Why are marine benthic assemblages always dominated by the group of rare species? We believe that it is most likely a sampling problem. It is simply not possible to sample completely all the benthos. Likewise it is not possible to sample all the fish in an estuary (Magurran & Henderson 2003), or to sample all the species of insects in oak trees in a wood (Southwood 1996), or Macrolepidoptera caught in a light traps (Williams 1964), with the result that such assemblages appear, in both space and time, to be dominated continuously by immigration of rare species. We believe that natural systems with such characteristics are likely to be very common. In contrast for the 50 ha plots of tropical trees analysed at BCI (Hubbell 2001) and Pasoh (Manokaran & Swaine 1994; He & Legendre 2002) all trees have been counted and identified to species. One cannot, however, envisage sampling all the insects within the 50 ha of the BCI forest. Etienne & Olff (2004) repeat the statement attributed to Preston (1948) that the log-normal strictly only applies to the entire community and not to a sample and yet even the BCI data from the 50 ha plot are only a sample from the forest and so it too is not a complete sample. Likewise the data on SADs for British and North American breeding birds, which are often claimed to be one of the few fully censused assemblages (see McGill 2003 for references to this statement) falls on this argument, as just because the birds are sampled in the whole of UK or North America does not mean that they are not part of a larger assemblage also. Gregory (1994) has shown that the British bird data in fact fit a log-normal.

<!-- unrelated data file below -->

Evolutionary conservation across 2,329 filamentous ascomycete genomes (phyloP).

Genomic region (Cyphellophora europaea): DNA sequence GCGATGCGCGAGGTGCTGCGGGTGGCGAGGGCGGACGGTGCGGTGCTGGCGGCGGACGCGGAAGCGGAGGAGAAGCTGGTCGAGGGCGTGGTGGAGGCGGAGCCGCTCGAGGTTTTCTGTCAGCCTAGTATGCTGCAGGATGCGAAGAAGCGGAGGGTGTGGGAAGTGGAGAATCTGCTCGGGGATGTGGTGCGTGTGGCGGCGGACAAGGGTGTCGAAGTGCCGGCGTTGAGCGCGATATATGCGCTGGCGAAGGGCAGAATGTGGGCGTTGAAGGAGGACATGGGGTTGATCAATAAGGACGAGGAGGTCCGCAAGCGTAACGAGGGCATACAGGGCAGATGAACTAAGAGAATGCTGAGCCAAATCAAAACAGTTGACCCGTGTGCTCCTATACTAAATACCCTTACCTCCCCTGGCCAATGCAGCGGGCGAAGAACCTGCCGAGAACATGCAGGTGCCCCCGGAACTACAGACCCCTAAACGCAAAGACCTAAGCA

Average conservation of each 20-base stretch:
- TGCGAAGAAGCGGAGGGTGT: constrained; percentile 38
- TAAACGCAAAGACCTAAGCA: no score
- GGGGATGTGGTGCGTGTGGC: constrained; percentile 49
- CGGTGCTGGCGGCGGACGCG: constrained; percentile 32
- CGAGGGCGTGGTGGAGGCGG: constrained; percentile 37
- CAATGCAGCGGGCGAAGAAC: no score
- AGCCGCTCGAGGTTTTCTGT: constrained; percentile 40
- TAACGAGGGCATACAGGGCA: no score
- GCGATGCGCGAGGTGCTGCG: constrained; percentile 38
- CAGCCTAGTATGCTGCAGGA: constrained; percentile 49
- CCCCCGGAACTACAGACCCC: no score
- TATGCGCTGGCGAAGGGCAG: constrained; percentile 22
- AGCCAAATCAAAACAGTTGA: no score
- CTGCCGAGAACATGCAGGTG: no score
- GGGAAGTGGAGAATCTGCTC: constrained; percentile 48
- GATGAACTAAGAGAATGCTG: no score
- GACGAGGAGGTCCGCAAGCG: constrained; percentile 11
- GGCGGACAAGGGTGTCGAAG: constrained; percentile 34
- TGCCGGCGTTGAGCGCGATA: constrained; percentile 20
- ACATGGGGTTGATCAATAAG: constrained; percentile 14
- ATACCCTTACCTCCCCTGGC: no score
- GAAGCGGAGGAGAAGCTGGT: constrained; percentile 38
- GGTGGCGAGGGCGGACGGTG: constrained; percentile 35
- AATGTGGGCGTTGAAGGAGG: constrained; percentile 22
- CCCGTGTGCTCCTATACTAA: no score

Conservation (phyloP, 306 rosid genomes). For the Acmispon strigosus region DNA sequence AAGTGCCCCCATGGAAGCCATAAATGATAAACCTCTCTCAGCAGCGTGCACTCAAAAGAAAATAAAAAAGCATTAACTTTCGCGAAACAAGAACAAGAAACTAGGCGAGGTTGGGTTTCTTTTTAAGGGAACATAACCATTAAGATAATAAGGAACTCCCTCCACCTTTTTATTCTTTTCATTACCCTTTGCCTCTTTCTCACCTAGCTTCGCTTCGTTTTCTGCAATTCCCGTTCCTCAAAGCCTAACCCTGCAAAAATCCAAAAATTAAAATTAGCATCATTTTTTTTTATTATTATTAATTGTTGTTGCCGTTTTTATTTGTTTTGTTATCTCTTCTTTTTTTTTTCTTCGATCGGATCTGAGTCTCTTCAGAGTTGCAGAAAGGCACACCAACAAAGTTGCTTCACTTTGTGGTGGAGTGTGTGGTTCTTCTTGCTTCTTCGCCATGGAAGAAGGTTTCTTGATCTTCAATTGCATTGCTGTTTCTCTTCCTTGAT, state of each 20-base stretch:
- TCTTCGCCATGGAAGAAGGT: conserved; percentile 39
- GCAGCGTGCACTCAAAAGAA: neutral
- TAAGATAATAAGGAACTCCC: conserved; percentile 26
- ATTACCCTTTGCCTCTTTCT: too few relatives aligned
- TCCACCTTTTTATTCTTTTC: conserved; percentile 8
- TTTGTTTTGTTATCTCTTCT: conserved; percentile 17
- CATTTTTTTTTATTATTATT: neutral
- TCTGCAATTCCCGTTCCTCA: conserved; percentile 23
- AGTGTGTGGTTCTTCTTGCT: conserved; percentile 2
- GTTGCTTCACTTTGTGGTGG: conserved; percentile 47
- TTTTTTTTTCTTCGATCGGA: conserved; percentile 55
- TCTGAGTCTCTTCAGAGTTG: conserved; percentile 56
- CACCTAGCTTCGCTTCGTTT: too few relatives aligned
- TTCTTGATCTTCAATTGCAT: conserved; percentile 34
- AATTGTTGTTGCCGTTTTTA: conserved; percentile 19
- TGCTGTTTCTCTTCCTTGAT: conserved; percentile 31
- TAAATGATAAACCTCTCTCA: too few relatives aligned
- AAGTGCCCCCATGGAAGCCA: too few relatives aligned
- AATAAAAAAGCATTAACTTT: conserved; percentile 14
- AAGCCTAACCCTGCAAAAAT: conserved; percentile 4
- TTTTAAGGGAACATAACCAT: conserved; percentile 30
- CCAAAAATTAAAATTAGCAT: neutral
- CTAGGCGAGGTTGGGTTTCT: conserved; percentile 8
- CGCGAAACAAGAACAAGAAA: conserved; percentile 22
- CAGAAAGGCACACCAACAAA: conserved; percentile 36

Additional factors that may be significant in explaining the SAD patterns discussed in this paper are that in the marine assemblages the organisms are of relatively small size and biomass (< 20 cm in length for benthos), the organisms are relatively short-lived (usually < 20 years) and are mostly mobile. These properties also occur in the insects on oak trees studied by Southwood 1996) and in modern Macrolepidoptera the SAD patterns of which were studied extensively by Williams (1964). Tropical tree assemblages are characterized by individuals of large biomass that are very long-lived often more than 100 years and are of course immobile. With the passage of time the chance of new immigrants establishing within the BCI forest is reduced, but not negligible. We suggest that systems such as tropical forests may have rather exceptional characteristics. In nature there are probably many systems that are like the marine benthos and insect assemblages in woods (Southwood 1996) that are dominated by small-sized and relatively low biomass species not occupying the whole habitat space available so the systems are open to constant immigration. This results in patterns where the rare group of species dominates at whatever scale (in space or time) the assemblage is sampled. Yet not all marine systems are structured in this way. In a fouling assemblage on a coastal hard substratum species-rich systems were found to be more resistant to invasion of immigrants than species-poor systems (Stachowicz, Whitlatch & Osman 1999). In such systems we predict a single log-normal SAD pattern will be the rule.